A new study has shown that men with a high fitness level in midlife are not only at a lower risk of developing lung and colorectal cancer, they're also at a lower risk of dying from cancer if they're diagnosed later in life.
A new study has shown that men with a high fitness level in midlife are not only at a lower risk of developing lung and colorectal cancer, they’re also at a lower risk of dying from cancer if they’re diagnosed later in life.
The study, published online by JAMA Oncology, found that men with high cardiorespiratory fitness (CRF) in midlife had a 55% lower risk of developing lung cancer and a 44% lower risk of developing colorectal cancer compared to men with low CRF.
Results also showed that high CRF in midlife was associated with a 32% lower risk of cancer death in men who developed lung, colorectal, or prostate cancer at age 65 or older compared with men who had low CRF.
Additionally, high CRF in midlife was associated with a 68% reduction in cardiovascular disease death compared with low CRF among men who had developed cancer.
“To our knowledge, this is the first study to demonstrate that CRF is predictive of site-specific cancer incidence, as well as risk of death from cancer or CVD following a cancer diagnosis,” the authors wrote in the study. “These findings provide further support for the effectiveness of CRF assessment in preventive healthcare settings.”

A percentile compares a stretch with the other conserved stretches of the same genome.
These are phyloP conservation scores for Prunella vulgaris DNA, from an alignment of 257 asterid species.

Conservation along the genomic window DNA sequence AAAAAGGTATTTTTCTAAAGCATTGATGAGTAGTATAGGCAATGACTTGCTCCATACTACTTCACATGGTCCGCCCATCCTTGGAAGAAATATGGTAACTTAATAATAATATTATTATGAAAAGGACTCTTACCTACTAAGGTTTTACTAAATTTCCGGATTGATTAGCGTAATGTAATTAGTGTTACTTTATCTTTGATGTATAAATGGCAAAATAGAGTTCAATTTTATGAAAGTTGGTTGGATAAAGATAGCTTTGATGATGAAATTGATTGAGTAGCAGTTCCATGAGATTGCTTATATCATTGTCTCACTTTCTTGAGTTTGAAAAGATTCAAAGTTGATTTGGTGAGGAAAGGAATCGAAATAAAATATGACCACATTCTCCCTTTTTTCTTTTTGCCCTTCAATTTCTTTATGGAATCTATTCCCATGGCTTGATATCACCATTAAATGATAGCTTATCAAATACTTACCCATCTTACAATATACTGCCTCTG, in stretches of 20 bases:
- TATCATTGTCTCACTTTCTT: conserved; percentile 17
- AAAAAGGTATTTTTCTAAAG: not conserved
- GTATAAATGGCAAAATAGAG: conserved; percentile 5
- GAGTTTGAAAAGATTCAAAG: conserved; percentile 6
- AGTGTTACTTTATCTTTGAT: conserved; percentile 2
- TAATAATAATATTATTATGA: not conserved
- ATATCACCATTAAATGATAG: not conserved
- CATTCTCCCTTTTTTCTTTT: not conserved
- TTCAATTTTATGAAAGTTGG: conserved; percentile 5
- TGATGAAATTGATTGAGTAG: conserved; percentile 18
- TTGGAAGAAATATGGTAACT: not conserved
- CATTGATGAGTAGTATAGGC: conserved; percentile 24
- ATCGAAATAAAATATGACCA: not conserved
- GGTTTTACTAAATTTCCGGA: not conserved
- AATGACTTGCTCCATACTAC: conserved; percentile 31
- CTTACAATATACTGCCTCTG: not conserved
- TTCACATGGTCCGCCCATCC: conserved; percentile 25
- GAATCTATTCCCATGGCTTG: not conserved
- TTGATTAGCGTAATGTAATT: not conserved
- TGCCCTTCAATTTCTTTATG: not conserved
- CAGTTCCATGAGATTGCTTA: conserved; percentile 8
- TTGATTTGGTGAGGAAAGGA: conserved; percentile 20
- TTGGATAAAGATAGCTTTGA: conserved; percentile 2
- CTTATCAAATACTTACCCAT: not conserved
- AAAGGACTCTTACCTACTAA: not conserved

While the association between CRF and cardiovascular disease has been well established, the value of CRF as a predictor of primary cancer has gotten less attention, according to the study authors.
Susan G. Lakoski, MD, MS, of the University of Vermont and coauthors looked at 13,949 men who had a baseline fitness exam where CRF was assessed in a treadmill test. The fitness levels were assessed between 1971 and 2009 and lung, prostate, and colorectal cancers were assessed using Medicare data from 1999 to 2009.
During an average 6.5 years of surveillance, 1310 of them were diagnosed with prostate cancer, 200 were diagnosed with lung cancer, and 181 were diagnosed with colorectal cancer.
While the authors stated they were unsure why the same association that was seen between CRF and lung and colorectal cancers was not seen between midlife CRF and prostate cancer, they speculated that men with high CRF may be more prone to undergo preventive screenings and therefore, give them a greater opportunity to be diagnosed with prostate cancer.
While the findings shed light on the association between exercise and cancer incidence and survival following a cancer diagnosis at a later age, further research is still needed.
“Future studies are required to determine the absolute level of CRF necessary to prevent site-specific cancer as well as evaluating the long-term effect of cancer diagnosis and mortality in women,” the study concludes.